If you read fiction translated from other languages at least in part because it allows you to virtually visit places and cultures different from your own then THE INVISIBLE GUARDIAN might be just what you’re looking for. Set in northern Spain the book is infused with local customs, culture and geography and it is easy for the reader to imagine themselves in the woods around Elizondo or any of the other exotic locations in which the novel’s action takes place. My personal transportation was ably assisted by the excellent narration of the audio book by Emma Gregory which meant I wasn’t fumbling in my woefully monolingual way with the nomenclature.
The book starts out fairly traditionally for a modern crime novel: bodies of beautiful young girls are found near Elizondo. The bodies have, of course, been tampered with in seemingly ritualistic ways and police are struggling to identify suspects. The deviation from standard fare comes when local mythology is woven into the storyline. Could the deaths be due to the activities of a basajuan (the Basque version of Big Foot)?
The detective assigned to the case is Amaia Salazar. She – and her story – are the standout elements of the novel for me. As with all good fictional detectives Amaia has some personal demons to deal with but Redondo has not chosen the well-worn path of substance abuse and a bad marriage for her leading lady. Indeed she is happily married (to an independently wealthy American artist named James) and only drinks an occasional glass of wine. But Amaia’s childhood was the stuff of nightmares and things come bubbling to the surface when she must return to Elizondo – the town of her birth – to take on this case. In parallel with the unfolding investigation Amaia’s back story and the relationships between her surviving family members are revealed compellingly.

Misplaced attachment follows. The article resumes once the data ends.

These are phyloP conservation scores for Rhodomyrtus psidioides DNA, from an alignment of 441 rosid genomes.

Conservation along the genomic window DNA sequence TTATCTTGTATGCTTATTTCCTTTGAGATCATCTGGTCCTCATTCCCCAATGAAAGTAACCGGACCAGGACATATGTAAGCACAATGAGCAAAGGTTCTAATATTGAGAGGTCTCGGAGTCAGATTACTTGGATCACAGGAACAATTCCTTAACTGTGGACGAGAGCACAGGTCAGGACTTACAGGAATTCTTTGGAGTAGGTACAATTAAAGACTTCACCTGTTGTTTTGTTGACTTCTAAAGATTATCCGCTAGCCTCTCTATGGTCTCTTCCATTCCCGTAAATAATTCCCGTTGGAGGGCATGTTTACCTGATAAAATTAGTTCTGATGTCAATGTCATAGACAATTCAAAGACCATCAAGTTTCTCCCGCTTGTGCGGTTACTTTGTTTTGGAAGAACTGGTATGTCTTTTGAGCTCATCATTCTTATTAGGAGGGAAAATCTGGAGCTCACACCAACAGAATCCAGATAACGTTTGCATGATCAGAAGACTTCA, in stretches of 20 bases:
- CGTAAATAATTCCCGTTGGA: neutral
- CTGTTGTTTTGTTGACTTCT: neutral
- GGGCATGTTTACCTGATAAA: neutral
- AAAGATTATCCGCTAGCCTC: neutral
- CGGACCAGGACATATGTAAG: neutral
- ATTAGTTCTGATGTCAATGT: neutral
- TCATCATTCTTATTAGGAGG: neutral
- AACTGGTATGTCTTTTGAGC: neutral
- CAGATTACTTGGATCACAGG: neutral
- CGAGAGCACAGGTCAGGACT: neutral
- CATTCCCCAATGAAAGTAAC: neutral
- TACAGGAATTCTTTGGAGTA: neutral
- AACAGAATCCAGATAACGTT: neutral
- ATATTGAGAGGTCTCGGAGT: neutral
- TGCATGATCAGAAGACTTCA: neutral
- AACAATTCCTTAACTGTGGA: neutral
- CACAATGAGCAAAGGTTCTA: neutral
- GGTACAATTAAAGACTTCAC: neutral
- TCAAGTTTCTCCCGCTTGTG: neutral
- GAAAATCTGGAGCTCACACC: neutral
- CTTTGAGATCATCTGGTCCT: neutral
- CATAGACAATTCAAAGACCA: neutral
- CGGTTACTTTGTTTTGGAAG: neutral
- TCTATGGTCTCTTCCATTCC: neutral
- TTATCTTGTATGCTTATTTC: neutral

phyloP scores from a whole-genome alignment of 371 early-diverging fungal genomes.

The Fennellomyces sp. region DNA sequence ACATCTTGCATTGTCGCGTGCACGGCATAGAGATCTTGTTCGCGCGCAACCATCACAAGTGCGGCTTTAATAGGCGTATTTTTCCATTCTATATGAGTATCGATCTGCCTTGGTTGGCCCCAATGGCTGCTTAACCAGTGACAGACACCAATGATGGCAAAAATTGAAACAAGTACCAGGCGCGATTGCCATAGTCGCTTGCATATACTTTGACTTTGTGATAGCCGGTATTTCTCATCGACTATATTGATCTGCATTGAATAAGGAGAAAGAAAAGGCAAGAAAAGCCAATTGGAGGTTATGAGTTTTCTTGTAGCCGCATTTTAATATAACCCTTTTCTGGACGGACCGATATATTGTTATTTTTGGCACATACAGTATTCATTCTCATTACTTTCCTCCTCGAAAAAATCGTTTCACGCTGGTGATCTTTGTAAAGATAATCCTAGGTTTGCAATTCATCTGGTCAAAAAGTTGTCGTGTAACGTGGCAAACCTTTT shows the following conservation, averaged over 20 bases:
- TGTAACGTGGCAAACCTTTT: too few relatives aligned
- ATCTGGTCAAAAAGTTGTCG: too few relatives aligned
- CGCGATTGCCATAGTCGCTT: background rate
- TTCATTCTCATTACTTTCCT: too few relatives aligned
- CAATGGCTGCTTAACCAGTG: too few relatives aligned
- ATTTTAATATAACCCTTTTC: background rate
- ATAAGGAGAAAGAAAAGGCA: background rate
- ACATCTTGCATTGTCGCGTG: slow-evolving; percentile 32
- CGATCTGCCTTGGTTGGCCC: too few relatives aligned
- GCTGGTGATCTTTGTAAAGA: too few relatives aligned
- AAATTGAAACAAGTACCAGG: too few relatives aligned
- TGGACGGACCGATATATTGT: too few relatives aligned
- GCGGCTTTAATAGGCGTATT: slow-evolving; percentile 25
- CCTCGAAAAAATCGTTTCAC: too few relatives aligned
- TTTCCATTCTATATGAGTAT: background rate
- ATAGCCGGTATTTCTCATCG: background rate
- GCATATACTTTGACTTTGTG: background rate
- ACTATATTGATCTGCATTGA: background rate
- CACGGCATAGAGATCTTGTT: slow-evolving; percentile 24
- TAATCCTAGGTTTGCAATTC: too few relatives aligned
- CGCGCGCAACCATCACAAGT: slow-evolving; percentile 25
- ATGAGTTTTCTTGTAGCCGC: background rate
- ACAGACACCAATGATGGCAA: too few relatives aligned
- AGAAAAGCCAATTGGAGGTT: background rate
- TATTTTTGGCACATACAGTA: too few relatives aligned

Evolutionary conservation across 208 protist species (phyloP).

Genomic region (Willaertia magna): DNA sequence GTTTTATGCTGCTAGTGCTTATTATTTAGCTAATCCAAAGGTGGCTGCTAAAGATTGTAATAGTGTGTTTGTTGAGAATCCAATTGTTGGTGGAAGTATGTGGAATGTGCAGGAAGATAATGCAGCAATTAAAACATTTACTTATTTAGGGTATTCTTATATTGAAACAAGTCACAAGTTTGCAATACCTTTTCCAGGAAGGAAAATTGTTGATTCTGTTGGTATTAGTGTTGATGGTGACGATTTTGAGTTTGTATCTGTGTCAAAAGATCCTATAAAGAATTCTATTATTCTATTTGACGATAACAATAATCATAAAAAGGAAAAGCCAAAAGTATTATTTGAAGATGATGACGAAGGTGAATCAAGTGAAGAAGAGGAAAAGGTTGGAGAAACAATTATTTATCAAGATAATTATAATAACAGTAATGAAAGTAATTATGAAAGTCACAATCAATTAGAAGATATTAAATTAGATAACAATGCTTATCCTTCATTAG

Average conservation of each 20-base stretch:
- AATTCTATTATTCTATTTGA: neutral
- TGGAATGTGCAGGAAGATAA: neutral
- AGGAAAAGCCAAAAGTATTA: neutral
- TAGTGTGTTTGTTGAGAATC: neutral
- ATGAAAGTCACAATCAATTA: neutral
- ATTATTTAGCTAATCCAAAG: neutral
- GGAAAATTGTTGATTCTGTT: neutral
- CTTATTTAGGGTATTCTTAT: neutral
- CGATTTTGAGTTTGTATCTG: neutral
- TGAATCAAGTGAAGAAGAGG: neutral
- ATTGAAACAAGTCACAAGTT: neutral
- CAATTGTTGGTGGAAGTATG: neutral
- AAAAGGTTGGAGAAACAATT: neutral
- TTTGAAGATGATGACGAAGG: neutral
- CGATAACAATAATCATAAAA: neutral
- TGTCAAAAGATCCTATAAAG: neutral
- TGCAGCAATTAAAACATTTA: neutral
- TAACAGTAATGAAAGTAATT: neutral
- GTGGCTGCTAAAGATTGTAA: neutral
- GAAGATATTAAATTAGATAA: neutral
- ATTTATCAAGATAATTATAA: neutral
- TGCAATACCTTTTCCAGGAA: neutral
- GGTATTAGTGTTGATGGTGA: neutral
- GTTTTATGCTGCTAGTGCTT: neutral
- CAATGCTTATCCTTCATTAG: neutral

To be honest I found the main plot a bit messy and not all of my incredulity was due to a personal disdain for intelligent adults treating tarot readings seriously. It felt at times as if some decisions for the book’s direction had been made by committee. A committee more interested in potential screen rights and the American market than in pulling together a coherent story. Amaia’s experiences at Quantico, her husband’s fascination for the bull running of Pamplona (just like Hemmingway it is rather obviously pointed out) and some other American friendliness all seemed a bit forced to me. That said, though it wasn’t terribly difficult to predict (given a couple of glaringly obvious early hints) the resolution was a fitting one and ultimately relied at least as much on old-fashioned policing as it did the impossibly speedy forensics Amaia gained access to.
Given serial killers are not really my thing I doubt I’d have read this book if it wasn’t on the shortlist for this year’s International Dagger Award but on balance I’m glad I was prompted to seek it out. The serial killer element is tempered by the inclusion of local mythology and fact that other parts of the storyline (including a sadly believable copycat crime) receive real focus. And I really did enjoy meeting Amaia Salazar and am intrigued enough to find out what happens next for her.
♦ ♦ ♦ ♦ ♦ ♦ ♦ ♦ ♦ ♦
Narrator Emma Gregory
Translator Isabelle Kaufeler
Publisher Harper Audio [this edition 2015, original edition 2103]
Length 13 hours 11 minutes
Format audio (mp3)
Book Series #1 Amaia Salazar trilogy
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